It’s great to know that IBM has joined the efforts to propagate open source office suites using ODF format. Thanks to the announcement over PLUG mailing list, I came to know about IBM Lotus Symphony. Followed the link and readily installed the suite in my laptop computer.
However, the long time it took me to install the package had me suspect that Symphony would run slow in my laptop. And it excruciatingly did. I came back to the thread about the IBM announcement and found out that the Beta version was specifically meant for Suse Linux Enterprise 10 and Red Hat Enterprise Linux 5, which require 900MB disk space minimum, and 1G RAM memory minimum. Tsk, tsk. I’m to blame because I didn’t refer to the Requirements page.
Two comments affirmed my glitchy exploration into Symphony:
- “It installs under Ubuntu Feisty. But that’s about it. I see in the program menu, bu it doesn’t run. I have to go back and look at their prerequisites.”
- “Install fine with Fedora 7 but I can say oOo still opens much faster. Its built heavily on Java and Eclipse technology which probably good because because plug-in development is very ccessible. It also uses its owned bundled IBM java version.”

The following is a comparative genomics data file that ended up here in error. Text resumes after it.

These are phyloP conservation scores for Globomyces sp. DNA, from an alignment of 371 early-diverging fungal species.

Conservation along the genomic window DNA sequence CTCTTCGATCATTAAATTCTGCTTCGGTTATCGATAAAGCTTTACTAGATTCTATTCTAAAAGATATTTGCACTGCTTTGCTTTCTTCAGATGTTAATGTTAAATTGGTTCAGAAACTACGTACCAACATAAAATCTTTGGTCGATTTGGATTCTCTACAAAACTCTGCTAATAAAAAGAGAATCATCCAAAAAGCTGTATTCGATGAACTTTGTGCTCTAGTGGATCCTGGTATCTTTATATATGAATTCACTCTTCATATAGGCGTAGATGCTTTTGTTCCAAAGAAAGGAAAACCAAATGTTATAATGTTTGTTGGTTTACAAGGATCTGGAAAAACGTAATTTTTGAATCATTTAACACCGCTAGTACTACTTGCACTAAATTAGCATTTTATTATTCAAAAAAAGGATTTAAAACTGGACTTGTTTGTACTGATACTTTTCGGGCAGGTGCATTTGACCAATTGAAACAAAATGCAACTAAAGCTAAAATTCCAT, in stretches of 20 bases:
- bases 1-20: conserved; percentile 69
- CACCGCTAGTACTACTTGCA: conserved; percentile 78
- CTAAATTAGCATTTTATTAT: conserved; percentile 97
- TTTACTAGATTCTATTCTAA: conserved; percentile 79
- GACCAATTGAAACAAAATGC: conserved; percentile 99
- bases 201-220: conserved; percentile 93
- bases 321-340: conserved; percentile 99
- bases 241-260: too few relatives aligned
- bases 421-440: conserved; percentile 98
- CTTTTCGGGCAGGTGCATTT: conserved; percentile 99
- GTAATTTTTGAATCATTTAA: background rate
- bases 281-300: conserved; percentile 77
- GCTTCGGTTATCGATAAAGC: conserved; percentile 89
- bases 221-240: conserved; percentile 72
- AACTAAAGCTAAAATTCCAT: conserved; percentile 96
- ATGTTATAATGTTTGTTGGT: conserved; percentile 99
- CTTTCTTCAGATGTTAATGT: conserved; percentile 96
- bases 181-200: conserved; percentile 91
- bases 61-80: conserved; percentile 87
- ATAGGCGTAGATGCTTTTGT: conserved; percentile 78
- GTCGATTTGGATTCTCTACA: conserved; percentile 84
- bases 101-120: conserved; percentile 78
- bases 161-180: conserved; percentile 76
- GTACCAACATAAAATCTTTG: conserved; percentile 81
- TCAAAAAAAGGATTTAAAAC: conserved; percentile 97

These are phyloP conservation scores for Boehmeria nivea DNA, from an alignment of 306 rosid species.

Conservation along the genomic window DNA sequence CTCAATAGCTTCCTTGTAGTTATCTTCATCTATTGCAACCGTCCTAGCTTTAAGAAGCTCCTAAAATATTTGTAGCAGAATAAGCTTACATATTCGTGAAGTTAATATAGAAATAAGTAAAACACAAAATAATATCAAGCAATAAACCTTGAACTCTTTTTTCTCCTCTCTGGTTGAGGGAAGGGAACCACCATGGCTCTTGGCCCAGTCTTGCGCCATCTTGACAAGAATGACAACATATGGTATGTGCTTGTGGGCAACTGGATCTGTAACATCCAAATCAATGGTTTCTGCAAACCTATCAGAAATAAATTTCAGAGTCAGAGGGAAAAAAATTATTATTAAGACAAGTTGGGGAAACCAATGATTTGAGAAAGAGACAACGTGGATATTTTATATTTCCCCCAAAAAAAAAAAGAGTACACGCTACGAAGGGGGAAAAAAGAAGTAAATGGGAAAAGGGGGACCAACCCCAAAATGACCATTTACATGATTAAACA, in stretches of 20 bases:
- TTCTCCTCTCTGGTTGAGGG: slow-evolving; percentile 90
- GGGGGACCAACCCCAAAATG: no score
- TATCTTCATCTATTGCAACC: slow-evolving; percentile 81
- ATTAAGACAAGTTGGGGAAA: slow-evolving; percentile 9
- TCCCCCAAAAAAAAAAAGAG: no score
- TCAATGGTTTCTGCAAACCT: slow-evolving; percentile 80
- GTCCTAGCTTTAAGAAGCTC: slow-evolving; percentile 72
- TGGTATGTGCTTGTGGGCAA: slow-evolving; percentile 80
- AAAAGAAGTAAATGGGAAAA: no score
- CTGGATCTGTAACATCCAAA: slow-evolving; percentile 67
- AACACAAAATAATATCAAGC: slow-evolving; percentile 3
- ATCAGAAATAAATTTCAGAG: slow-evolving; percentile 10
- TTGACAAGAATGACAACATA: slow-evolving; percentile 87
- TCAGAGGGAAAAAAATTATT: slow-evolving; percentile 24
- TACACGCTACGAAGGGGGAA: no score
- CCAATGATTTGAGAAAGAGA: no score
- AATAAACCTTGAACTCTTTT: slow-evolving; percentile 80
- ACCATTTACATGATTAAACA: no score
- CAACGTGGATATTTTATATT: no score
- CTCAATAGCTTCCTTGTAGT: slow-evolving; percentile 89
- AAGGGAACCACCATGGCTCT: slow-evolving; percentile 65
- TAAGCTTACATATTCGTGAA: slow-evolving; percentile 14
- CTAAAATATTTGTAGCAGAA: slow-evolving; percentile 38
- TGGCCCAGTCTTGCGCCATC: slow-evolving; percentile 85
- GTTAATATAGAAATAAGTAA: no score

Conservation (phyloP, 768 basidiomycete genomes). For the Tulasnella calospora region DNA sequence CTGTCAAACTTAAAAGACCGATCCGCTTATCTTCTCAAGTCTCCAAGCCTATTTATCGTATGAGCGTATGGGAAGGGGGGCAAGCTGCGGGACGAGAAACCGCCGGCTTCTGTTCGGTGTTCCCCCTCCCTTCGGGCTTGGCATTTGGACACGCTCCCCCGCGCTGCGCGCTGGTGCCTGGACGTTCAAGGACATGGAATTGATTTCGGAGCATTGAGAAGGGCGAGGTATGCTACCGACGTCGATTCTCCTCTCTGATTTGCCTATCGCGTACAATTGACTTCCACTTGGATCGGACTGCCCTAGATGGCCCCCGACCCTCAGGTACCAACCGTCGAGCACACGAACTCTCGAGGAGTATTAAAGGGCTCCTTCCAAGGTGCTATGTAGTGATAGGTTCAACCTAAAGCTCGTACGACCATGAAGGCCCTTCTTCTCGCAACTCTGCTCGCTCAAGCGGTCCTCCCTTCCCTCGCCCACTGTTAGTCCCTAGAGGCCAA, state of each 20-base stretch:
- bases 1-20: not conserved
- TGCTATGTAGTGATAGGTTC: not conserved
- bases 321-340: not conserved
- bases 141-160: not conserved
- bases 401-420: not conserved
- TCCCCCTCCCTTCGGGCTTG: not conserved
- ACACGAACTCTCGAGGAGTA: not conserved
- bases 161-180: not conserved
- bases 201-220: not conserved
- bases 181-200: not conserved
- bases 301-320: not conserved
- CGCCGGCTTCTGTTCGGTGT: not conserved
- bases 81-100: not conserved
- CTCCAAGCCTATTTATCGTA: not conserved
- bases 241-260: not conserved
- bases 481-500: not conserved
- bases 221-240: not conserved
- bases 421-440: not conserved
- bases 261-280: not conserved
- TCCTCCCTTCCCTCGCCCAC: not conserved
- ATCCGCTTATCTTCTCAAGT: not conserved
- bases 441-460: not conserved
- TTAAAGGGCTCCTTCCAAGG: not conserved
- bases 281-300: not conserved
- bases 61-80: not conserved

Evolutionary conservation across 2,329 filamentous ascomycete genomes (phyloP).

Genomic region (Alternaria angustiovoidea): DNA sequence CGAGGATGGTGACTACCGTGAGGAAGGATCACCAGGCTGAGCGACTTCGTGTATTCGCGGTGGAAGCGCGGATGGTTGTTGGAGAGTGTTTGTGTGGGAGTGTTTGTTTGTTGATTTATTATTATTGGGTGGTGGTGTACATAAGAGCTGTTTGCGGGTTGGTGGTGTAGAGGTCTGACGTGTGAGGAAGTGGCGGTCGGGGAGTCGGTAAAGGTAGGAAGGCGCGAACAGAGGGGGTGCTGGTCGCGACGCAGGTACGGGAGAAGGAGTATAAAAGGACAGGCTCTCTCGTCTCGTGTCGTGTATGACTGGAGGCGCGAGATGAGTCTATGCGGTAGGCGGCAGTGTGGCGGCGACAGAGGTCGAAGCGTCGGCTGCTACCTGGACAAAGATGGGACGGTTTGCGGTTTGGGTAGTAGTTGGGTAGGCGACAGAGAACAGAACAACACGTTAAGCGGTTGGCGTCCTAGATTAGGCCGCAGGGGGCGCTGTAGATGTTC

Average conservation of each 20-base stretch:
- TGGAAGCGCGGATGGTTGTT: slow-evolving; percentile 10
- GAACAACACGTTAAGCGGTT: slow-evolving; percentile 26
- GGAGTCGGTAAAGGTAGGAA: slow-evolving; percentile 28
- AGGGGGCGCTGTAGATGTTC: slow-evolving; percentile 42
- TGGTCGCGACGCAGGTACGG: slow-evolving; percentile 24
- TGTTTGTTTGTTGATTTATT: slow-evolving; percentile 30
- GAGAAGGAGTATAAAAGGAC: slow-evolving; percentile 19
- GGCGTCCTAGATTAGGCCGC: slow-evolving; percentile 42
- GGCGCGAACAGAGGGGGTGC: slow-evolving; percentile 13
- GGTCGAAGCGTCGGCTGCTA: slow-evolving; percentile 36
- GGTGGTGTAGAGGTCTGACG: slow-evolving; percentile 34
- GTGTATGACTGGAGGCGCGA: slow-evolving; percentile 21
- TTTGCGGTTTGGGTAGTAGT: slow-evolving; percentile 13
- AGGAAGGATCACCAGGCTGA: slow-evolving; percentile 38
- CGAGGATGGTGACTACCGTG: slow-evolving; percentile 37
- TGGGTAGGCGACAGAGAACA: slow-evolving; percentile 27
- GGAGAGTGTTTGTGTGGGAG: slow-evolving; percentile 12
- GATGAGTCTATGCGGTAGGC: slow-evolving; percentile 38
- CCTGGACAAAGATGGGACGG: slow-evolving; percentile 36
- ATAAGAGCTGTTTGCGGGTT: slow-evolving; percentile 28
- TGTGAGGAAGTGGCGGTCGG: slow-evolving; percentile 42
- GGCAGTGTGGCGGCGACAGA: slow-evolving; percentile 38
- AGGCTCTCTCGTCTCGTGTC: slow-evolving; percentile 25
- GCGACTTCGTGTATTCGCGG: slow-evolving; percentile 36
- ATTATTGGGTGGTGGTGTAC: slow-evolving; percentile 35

On the positive side, Symphony appears to be the answer to Microsoft Office 2007 for its ‘Windowsy” look. It’s also user-friendlier in terms of the context-sensitive task panes at the right side of the window. But still, the bad news is that Symphony does not have equivalents for OpenOffice.org’s Base, Draw, and Math.
A day after the IBM-announcement post, I then learned about the official release of OpenOffice.org’s latest version at 2.3. Initially, I downloaded and installed it from OpenOffice.org’s site. No major changes except minor yet important ones. I tried to explore the Base and Impress and I felt that few annoyances I had experienced were resolved already. With Base, the form and report wizards have come back. With Impress, handouts layout options were a bit changed for the better.
It’s unfair to compare Symphony from OpenOffice.org at this point in time. To Symphony, good luck. To OpenOffice.org, continue to rock.